I like Formation -the song (and whoever wrote it), the video (and whoever directed it) as well as the Superbowl performance (and the dancers who raised awareness of Mario Woods). It's important to separate these entities because many enthusiasts have trouble discerning the entertainer and her machine. She deserves credit for her astronomical inspiration and playing the long game of being political but let's not convolute a dance routine with a revolution. Subtract one or two lines from Formationand it's a "proud to be trap" song gilded as a "proud to be black" song.

In addition to proud heritage, the lyrics promote the white value system of a "black Bill Gates," Givenchy and Red Lobster not Eleanor Cleaver, Tracey Reese and Patti's Pies (who probably wouldn't have given her credit for the sales boost anyway). Beyonce can make you go to Red Lobster after sex but can she make you meet Killer Mike at a black bank to open up accounts for your Superbowl babies?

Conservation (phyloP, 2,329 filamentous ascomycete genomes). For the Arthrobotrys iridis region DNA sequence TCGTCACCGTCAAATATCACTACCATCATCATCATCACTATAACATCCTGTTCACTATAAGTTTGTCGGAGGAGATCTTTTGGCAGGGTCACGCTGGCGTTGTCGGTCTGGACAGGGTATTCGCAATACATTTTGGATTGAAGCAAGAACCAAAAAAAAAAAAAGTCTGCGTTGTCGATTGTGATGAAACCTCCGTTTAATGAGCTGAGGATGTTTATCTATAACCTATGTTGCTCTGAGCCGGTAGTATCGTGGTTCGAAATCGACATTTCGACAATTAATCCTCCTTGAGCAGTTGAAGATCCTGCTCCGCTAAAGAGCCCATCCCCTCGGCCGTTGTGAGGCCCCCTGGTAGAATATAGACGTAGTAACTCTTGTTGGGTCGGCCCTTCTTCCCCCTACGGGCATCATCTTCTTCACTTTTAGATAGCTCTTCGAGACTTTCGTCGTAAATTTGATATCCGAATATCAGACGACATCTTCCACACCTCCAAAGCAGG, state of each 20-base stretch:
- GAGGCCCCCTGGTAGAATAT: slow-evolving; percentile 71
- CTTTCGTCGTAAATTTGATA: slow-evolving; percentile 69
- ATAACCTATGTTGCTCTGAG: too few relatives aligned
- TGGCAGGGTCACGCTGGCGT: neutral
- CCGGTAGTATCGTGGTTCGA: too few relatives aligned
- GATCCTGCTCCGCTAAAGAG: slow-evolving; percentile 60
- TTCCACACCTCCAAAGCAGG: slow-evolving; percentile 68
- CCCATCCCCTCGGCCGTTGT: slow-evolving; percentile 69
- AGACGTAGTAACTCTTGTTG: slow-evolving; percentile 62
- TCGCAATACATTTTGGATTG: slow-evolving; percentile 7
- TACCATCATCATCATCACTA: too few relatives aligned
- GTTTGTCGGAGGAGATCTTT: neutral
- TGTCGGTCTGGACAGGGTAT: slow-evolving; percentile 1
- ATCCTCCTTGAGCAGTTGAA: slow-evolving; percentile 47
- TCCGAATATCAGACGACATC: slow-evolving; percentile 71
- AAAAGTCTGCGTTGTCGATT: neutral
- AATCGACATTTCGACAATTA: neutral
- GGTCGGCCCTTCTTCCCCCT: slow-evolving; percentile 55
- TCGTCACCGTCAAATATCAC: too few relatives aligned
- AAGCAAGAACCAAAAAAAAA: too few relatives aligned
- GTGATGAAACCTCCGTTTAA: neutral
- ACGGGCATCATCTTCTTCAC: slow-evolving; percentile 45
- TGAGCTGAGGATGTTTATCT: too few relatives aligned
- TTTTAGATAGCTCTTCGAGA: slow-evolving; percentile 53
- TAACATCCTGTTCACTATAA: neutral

The reason black people take this so personal is because the struggle is real - not just in the sense of having concert dreams on a cheddar biscuit budget - there's high anxiety from all the legal landmines being added to the playing field each day. Beyonce has the privilege of beautifying the blood, death and tears of social issues while disguising consumerism in sheep's clothing. That's not to say she's a wolf, rather an astute business shepherd who knows when to announce her world tour to her sheep. Now there's nothing wrong with that, per se, but I have a problem when over-zealous Beyonce Stans re-sell me her intentions or the meaning of her product which is called art when it conveniently applies.

 

 

Bey's respectability politics operate on their own terms, allowing for her faithful followers to ascend but only to a point. The packaging may be different, but the pedagogy is all too familiar. Resist or dismiss her formula for agency and find yourself "eliminated," banished to the fringe of black intellectualism and discourse. Bey's route towards power in this sense is an ultimatum. As she addresses her listeners ("ladies"), she urges them to "get into formation," to take action, while keeping herself at the forefront as a role model and example of how both "grace" and "paper" translates into power. "Prove to me you got some coordination," she demands. Comply or be silenced. The options are clear: Utilize what Audre Lorde would call "the master's tools" or be rendered irrelevant. -Dianca London